Part 3: SharePoint Document Stores

Your first use will probably be as a document store. Why use this rather than the drive letter folder structure that you’ve used for years? Well with SharePoint’s document stores, you can setup as many as you like and have many extra features such as:

  • Version control, you can revert to any previous saved version
  • Check out allows you to know if anyone else is working on the file
  • Check In function allows you to have an approval process before it replaces the previous version
  • Alerting – get an email as soon as a file changes or a summary email later
  • Collaboration – allows multiple people to edit a file at the same time, seeing each other’s changes as soon as they are typed
  • Accessibility – it’s a web site so you can access it from anywhere with no Complex VPNs, etc. provided it’s published with a security certificate.

These document folders (which can hold any type of file) can be automatically created when for instance you create an account or opportunity in CRM. That way they are sensibly named and the files relating to that account or opportunity can be kept in a place where everyone can file them.

SharePoint Portal Sites

It’s very easy with SharePoint to create a web page that has different information, or what are called parts, on it. These can be used to provide sets of information to people both internally and externally.

One page can have:

  • Any display of information from Dynamics NAV, for instance a list of orders or items, resources or people.
  • Any list of information from CRM, activities, opportunities, accounts, cases.
  • Document stores
  • Hyperlinks to relevant sites or information
  • Announcements, discussions or tweets
  • Calendar or email linked to a O365 account
  • External web site pages

What this allows you to do is create specific sites very quickly. That might be a site for a internal project that has the documents relating to that project, the contacts from CRM and the budget information from NAV displayed (graphically using a PowerBI chart?) along with a calendar of events, a SharePoint list of outstanding issues and a discussion area. I’m used to using just such a project site for all the projects I’m involved in where we invite the people outside my Organisation to participate to.

Another common one is a vendor portal. Listing outstanding purchase orders from NAV and allowing them to update key bits of information, usually only the due date, means they know exactly what’s expected. Being able to see the net prices and discount you have setup for them and propose changes which you then have to approve is another common one. Finally being able to see the usage and even expected demand on the items they are the preferred or authorised vendor for might enable them to do their own forecasting better, meaning you don’t have to and they have less excuses for stock shortages.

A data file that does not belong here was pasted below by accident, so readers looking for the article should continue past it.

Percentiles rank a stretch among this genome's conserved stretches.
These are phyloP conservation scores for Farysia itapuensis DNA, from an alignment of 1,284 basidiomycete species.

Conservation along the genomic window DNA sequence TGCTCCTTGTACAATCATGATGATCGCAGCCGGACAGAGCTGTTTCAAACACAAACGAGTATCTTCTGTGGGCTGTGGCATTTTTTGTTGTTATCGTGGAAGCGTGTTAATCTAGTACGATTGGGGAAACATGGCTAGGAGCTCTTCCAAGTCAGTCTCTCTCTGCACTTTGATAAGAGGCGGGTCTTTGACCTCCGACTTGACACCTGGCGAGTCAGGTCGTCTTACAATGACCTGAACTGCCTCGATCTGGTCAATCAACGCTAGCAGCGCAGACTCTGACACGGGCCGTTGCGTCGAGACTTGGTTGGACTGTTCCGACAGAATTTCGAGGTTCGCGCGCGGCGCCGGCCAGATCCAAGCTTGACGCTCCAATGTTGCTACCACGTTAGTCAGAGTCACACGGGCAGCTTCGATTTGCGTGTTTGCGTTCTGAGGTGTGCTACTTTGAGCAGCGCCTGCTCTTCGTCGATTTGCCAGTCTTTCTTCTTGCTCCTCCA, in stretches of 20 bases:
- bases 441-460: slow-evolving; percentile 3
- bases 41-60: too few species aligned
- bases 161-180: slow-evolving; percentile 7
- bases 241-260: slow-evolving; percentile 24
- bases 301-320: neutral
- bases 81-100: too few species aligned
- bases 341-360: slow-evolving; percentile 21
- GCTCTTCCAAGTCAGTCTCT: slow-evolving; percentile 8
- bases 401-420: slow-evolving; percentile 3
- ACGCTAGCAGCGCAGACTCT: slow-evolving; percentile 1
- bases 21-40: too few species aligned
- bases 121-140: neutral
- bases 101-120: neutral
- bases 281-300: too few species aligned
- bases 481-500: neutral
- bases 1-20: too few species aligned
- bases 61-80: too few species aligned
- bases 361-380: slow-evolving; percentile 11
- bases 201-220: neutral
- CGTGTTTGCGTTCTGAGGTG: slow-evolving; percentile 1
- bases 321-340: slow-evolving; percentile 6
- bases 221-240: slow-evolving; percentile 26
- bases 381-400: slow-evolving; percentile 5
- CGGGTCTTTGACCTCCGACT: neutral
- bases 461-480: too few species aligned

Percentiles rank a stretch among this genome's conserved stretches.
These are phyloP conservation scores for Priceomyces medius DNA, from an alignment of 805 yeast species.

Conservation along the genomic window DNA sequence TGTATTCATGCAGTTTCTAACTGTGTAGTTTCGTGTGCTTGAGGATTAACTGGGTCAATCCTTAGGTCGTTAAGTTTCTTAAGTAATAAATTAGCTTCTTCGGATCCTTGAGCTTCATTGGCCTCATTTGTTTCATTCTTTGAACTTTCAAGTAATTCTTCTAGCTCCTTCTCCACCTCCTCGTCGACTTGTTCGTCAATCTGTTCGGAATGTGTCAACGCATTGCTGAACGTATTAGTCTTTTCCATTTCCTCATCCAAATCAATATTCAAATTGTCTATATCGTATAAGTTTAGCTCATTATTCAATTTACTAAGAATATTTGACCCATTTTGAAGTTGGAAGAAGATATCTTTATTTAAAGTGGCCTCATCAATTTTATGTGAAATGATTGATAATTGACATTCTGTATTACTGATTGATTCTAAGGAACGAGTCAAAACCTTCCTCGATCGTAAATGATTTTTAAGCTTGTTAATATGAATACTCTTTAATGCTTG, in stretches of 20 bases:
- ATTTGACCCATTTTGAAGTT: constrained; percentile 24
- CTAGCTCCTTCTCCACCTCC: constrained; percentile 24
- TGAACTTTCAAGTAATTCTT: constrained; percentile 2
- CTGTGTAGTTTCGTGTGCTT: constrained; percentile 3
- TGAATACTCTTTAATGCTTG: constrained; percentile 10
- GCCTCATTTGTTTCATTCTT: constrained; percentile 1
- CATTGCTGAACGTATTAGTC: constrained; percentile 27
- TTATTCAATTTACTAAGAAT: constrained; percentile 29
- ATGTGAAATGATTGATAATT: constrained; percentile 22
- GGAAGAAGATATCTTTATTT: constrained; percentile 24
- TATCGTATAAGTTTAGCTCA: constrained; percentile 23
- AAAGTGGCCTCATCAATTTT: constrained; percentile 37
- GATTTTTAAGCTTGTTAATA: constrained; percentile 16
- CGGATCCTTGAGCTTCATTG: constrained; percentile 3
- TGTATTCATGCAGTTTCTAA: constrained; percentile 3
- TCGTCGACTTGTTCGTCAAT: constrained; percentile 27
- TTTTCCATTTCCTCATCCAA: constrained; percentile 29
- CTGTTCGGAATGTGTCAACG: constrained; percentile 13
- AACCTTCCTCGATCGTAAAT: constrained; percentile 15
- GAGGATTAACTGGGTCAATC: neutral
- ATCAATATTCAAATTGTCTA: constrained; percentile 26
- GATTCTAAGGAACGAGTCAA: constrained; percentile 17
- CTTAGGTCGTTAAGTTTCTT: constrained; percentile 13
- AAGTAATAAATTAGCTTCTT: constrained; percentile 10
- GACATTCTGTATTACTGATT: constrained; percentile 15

With the integration to your back office systems just there and the communication and security taken care of for you all non-sales web sites should be built using SharePoint.


This post is part of a 5-part series. A link to rest of the posts in this series are below;

Author: James Crowter

I’m passionate about how businesses can improve their efficiency by getting process optimal more of the time. For the last twenty five years I’ve worked to help organisations of all sizes and types implement the ERP & CRM software that typically they decide they need when things are going wrong. I’ve seen that work unbelievably well and enabled those organisations to rapidly grow but I’ve also had some hard projects over that time where it’s felt more like warfare at times. Since 1996 (and version 1.01) I’ve been working with a small Danish product called Navision that’s now become Microsoft’s Dynamics NAV and I’ve also been using and consulting around Microsoft CRM since 2005. As managing Director of one of the longest established first Navision and now Microsoft Dynamics partners I’ve been involved in the complete history including numerous product councils and system design reviews. It’s my privilege to know many of the key Microsoft executives and product designers and have insight into both where the products are now and their future direction. So colleagues & clients have asked me to start this blog to share some of the insight that both this knowledge (obviously where not restricted by NDA’s or client confidentiality) and experience can help. Specifically I want to concentrate not on the specifics of how (there are some great blogs already for that) but why. If any user helps their business make better decisions or consultant can give better advice then that will be objective achieved. I founded Technology Management in 1992 and have led from the front ever since. Helping clients use technology to grow their business is my passion through explaining technology in terms that everyone can understand. My interest in computing began at the age of eight, long before my school had the equipment to cope. Throughout school and university I developed software commercially. I hold many IT certifications, such as Microsoft Dynamics NAV (for over 17 years), Microsoft Dynamics CRM (for over 10 years), as well as Microsoft Windows Server, Exchange and SQL. In October 2015, I was awarded the title of Most Valuable Professional (MVP), a title given to a select few individuals (31 currently) across the world specifically for Dynamics NAV. After years of working with a range of distribution and manufacturing software for hundreds of organisations, I focus on understanding the business requirements of an organisation, what it will take to deliver the systems required to maximise their potential. Follow me online via my other social channels: - Twitter: @jamescrowter - LinkedIn: Or email me directly at james[.]crowter[@]

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